by Mel Glenn (Brooklyn, NY)
It was like speaking to my mother,
my mother who has been dead for 14 years.
Invited to dinner, I sat next to Renee,
an elegant woman of advanced years.
She looked like my mother, sounded like my mother,
and spoke in soft Viennese accents
that sounded like melted chocolate.
But most remarkable of all,
she lived in that classical city in the same year,
my mother did, 1938, the year of the Anschluss.
Spellbound, I listened as she told the following story:
“Ordinarily, a red flower sitting in a pot on the window sill
basks in the early light, its petals rising to meet the emerging sun.
Amid the tightening noose of soldiers swarming, doors knocked open,
the flower appears as a symbol that beauty has not been crushed
under the soles of marching boots.
But the bright red flower has been discolored
by the growing and blackening evil,
and serves now as an ominous warning sign.
‘Papa if you see a flower on the window sill, do not come home.
The Gestapo is here looking for you. Run, please!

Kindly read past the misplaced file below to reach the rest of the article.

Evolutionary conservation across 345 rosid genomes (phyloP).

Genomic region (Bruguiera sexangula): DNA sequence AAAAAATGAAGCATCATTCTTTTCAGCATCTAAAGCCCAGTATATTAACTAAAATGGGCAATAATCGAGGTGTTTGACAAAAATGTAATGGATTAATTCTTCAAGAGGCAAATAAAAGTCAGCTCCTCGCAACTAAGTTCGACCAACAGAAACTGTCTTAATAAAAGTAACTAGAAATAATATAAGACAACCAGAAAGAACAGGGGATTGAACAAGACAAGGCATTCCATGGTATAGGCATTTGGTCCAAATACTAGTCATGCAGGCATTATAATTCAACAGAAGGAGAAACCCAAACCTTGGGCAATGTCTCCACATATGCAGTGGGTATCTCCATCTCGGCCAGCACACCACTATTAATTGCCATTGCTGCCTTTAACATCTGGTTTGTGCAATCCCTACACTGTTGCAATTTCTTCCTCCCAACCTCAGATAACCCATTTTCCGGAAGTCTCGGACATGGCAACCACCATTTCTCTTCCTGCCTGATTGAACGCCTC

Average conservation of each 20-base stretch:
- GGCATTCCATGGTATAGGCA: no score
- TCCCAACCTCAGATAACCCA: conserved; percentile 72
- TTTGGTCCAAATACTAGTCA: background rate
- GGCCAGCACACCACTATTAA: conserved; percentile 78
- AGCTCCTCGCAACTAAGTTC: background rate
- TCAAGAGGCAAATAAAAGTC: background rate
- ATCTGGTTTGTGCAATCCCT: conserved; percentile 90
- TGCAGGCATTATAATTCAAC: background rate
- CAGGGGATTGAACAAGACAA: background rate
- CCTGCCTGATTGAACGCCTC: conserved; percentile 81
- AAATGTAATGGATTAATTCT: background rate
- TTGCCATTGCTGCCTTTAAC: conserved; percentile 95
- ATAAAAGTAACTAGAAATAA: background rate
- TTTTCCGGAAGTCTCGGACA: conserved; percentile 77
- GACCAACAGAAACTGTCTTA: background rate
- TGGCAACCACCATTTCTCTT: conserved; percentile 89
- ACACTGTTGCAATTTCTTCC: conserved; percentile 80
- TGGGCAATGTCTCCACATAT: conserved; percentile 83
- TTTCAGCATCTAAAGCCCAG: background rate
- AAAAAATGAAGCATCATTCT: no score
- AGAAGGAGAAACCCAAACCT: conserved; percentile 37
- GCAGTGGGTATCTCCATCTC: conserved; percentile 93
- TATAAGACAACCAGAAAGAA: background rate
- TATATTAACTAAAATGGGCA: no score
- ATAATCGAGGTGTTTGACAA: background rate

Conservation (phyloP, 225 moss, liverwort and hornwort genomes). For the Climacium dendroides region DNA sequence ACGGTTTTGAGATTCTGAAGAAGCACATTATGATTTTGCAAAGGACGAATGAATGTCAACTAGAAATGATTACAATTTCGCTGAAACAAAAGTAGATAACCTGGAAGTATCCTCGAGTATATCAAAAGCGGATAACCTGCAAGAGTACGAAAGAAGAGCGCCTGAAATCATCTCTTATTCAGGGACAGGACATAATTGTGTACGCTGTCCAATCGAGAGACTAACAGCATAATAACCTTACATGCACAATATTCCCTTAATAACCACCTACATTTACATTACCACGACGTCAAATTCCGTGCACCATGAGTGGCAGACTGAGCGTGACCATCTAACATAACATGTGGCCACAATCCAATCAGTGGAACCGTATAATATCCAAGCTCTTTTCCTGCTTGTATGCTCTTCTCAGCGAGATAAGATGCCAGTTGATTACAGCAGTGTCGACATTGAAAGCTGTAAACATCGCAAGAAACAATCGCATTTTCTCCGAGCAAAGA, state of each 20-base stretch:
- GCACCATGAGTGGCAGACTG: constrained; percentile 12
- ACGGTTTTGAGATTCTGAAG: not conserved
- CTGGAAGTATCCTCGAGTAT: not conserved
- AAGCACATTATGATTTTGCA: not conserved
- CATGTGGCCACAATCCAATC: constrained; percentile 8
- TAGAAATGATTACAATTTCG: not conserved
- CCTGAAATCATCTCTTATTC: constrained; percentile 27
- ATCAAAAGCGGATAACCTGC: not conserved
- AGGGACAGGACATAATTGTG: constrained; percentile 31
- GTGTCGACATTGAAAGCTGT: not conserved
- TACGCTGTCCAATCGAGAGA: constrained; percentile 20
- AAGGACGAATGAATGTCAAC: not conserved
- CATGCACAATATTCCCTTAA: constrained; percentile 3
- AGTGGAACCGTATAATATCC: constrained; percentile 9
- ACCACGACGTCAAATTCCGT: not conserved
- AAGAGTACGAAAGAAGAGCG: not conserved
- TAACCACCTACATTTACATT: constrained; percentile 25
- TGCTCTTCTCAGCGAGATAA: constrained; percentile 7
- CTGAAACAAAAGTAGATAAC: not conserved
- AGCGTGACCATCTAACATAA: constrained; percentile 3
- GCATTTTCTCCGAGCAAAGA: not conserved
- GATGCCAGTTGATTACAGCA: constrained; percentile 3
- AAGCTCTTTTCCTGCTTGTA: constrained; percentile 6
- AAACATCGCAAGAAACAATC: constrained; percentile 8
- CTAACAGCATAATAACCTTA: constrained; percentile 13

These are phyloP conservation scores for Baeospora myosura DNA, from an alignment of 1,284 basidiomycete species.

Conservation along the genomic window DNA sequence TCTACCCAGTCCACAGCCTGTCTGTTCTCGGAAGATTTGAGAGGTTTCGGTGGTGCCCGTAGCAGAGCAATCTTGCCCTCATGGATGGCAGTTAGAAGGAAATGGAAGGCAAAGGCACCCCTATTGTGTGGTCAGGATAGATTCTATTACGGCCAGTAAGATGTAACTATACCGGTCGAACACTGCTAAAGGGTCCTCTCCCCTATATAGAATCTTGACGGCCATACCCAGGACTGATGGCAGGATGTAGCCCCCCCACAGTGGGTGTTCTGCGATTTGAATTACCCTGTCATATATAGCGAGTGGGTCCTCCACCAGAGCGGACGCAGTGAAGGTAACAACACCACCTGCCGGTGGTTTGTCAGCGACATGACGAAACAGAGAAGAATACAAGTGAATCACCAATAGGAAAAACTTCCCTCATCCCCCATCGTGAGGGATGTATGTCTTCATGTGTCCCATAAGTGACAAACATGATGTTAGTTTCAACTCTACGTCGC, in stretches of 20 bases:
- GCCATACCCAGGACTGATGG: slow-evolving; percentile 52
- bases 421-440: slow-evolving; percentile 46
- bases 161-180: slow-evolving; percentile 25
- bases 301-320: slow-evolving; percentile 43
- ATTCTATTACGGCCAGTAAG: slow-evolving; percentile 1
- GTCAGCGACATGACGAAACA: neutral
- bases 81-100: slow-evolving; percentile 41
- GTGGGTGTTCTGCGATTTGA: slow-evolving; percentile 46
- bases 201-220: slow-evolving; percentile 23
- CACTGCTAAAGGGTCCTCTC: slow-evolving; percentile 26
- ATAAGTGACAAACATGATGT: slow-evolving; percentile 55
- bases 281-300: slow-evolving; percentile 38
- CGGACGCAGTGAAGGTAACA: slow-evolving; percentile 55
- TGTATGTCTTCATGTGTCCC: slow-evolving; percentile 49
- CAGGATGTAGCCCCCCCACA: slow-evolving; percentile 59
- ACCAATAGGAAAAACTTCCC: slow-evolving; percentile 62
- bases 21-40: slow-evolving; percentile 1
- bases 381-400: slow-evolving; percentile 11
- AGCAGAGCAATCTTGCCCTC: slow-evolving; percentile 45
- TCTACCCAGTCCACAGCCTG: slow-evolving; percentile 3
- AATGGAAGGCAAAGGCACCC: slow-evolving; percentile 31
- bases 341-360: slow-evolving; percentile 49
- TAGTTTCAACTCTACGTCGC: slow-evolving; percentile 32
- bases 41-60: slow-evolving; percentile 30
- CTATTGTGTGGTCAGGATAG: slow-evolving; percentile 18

I do not know when I -or the flower- will ever see you again.'”
Both my mother and Renee escaped the Holocaust,
one to Palestine, one to Switzerland.
How many other lives were saved, I wonder,
by the appearance of one red flower
sitting in the morning sun?
The author of twelve books for young adults, Mel Glenn has lived nearly all his life in Brooklyn, NY, where he taught English at A. Lincoln High School for thirty-one years. Lately, he’s been writing poetry, and you can find his most recent poems in the YA anthology, This Family Is Driving Me Crazy, edited by M. Jerry Weiss.
If you’d like to learn more about his work, visit: http://www.melglenn.com/